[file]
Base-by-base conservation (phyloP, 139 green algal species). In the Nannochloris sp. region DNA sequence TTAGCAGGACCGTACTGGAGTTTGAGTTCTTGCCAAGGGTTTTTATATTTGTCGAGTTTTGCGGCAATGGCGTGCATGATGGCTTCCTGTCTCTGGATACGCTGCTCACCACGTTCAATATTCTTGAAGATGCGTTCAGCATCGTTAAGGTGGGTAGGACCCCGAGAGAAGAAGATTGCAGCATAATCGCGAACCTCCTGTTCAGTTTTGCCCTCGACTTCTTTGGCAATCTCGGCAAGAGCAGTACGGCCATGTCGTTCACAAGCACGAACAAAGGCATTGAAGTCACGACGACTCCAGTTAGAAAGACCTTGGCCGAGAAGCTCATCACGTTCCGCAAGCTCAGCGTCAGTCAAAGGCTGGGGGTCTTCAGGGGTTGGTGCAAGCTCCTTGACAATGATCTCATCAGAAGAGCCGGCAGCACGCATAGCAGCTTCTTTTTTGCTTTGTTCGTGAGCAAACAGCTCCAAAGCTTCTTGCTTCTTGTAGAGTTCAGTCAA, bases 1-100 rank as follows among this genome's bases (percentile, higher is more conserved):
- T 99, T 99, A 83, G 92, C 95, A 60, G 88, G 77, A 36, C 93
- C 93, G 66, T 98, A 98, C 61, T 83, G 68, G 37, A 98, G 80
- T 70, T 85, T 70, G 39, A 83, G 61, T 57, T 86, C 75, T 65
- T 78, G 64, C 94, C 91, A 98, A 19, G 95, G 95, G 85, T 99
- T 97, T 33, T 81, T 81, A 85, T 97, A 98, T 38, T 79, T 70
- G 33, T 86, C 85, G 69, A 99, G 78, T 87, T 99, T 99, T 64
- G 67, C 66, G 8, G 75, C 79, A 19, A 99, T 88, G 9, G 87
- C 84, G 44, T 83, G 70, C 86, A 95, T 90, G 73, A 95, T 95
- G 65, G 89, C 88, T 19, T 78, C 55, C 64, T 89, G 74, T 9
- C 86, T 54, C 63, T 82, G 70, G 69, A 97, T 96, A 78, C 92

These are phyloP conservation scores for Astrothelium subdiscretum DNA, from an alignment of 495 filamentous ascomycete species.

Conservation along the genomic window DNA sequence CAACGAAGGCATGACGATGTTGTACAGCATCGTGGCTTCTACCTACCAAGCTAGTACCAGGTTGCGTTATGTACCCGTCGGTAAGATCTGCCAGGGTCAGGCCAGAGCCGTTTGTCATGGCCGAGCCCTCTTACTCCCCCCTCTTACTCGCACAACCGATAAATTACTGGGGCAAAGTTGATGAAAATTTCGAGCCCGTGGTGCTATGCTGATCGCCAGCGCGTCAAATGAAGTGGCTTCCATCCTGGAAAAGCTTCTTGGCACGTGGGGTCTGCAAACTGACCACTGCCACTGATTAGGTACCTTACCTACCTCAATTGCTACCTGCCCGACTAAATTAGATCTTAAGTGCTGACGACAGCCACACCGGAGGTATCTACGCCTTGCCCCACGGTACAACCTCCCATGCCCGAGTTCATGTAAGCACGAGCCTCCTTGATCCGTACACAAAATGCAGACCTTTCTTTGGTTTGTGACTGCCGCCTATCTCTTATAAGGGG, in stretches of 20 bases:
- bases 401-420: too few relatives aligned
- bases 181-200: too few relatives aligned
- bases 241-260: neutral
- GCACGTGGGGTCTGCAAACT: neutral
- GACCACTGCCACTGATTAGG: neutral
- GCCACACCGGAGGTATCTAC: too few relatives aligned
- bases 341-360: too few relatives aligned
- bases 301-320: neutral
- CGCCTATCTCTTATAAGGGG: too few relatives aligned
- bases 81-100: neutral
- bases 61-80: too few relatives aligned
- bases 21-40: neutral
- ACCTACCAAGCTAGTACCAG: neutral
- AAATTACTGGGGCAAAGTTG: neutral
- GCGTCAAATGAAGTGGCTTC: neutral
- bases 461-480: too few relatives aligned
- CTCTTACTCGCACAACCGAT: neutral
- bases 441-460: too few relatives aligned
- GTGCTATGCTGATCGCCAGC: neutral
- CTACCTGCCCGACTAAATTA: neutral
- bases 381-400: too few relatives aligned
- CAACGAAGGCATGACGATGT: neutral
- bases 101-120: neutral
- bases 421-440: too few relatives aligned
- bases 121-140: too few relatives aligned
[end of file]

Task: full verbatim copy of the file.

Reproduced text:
Base-by-base conservation (phyloP, 139 green algal species). In the Nannochloris sp. region DNA sequence TTAGCAGGACCGTACTGGAGTTTGAGTTCTTGCCAAGGGTTTTTATATTTGTCGAGTTTTGCGGCAATGGCGTGCATGATGGCTTCCTGTCTCTGGATACGCTGCTCACCACGTTCAATATTCTTGAAGATGCGTTCAGCATCGTTAAGGTGGGTAGGACCCCGAGAGAAGAAGATTGCAGCATAATCGCGAACCTCCTGTTCAGTTTTGCCCTCGACTTCTTTGGCAATCTCGGCAAGAGCAGTACGGCCATGTCGTTCACAAGCACGAACAAAGGCATTGAAGTCACGACGACTCCAGTTAGAAAGACCTTGGCCGAGAAGCTCATCACGTTCCGCAAGCTCAGCGTCAGTCAAAGGCTGGGGGTCTTCAGGGGTTGGTGCAAGCTCCTTGACAATGATCTCATCAGAAGAGCCGGCAGCACGCATAGCAGCTTCTTTTTTGCTTTGTTCGTGAGCAAACAGCTCCAAAGCTTCTTGCTTCTTGTAGAGTTCAGTCAA, bases 1-100 rank as follows among this genome's bases (percentile, higher is more conserved):
- T 99, T 99, A 83, G 92, C 95, A 60, G 88, G 77, A 36, C 93
- C 93, G 66, T 98, A 98, C 61, T 83, G 68, G 37, A 98, G 80
- T 70, T 85, T 70, G 39, A 83, G 61, T 57, T 86, C 75, T 65
- T 78, G 64, C 94, C 91, A 98, A 19, G 95, G 95, G 85, T 99
- T 97, T 33, T 81, T 81, A 85, T 97, A 98, T 38, T 79, T 70
- G 33, T 86, C 85, G 69, A 99, G 78, T 87, T 99, T 99, T 64
- G 67, C 66, G 8, G 75, C 79, A 19, A 99, T 88, G 9, G 87
- C 84, G 44, T 83, G 70, C 86, A 95, T 90, G 73, A 95, T 95
- G 65, G 89, C 88, T 19, T 78, C 55, C 64, T 89, G 74, T 9
- C 86, T 54, C 63, T 82, G 70, G 69, A 97, T 96, A 78, C 92

These are phyloP conservation scores for Astrothelium subdiscretum DNA, from an alignment of 495 filamentous ascomycete species.

Conservation along the genomic window DNA sequence CAACGAAGGCATGACGATGTTGTACAGCATCGTGGCTTCTACCTACCAAGCTAGTACCAGGTTGCGTTATGTACCCGTCGGTAAGATCTGCCAGGGTCAGGCCAGAGCCGTTTGTCATGGCCGAGCCCTCTTACTCCCCCCTCTTACTCGCACAACCGATAAATTACTGGGGCAAAGTTGATGAAAATTTCGAGCCCGTGGTGCTATGCTGATCGCCAGCGCGTCAAATGAAGTGGCTTCCATCCTGGAAAAGCTTCTTGGCACGTGGGGTCTGCAAACTGACCACTGCCACTGATTAGGTACCTTACCTACCTCAATTGCTACCTGCCCGACTAAATTAGATCTTAAGTGCTGACGACAGCCACACCGGAGGTATCTACGCCTTGCCCCACGGTACAACCTCCCATGCCCGAGTTCATGTAAGCACGAGCCTCCTTGATCCGTACACAAAATGCAGACCTTTCTTTGGTTTGTGACTGCCGCCTATCTCTTATAAGGGG, in stretches of 20 bases:
- bases 401-420: too few relatives aligned
- bases 181-200: too few relatives aligned
- bases 241-260: neutral
- GCACGTGGGGTCTGCAAACT: neutral
- GACCACTGCCACTGATTAGG: neutral
- GCCACACCGGAGGTATCTAC: too few relatives aligned
- bases 341-360: too few relatives aligned
- bases 301-320: neutral
- CGCCTATCTCTTATAAGGGG: too few relatives aligned
- bases 81-100: neutral
- bases 61-80: too few relatives aligned
- bases 21-40: neutral
- ACCTACCAAGCTAGTACCAG: neutral
- AAATTACTGGGGCAAAGTTG: neutral
- GCGTCAAATGAAGTGGCTTC: neutral
- bases 461-480: too few relatives aligned
- CTCTTACTCGCACAACCGAT: neutral
- bases 441-460: too few relatives aligned
- GTGCTATGCTGATCGCCAGC: neutral
- CTACCTGCCCGACTAAATTA: neutral
- bases 381-400: too few relatives aligned
- CAACGAAGGCATGACGATGT: neutral
- bases 101-120: neutral
- bases 421-440: too few relatives aligned
- bases 121-140: too few relatives aligned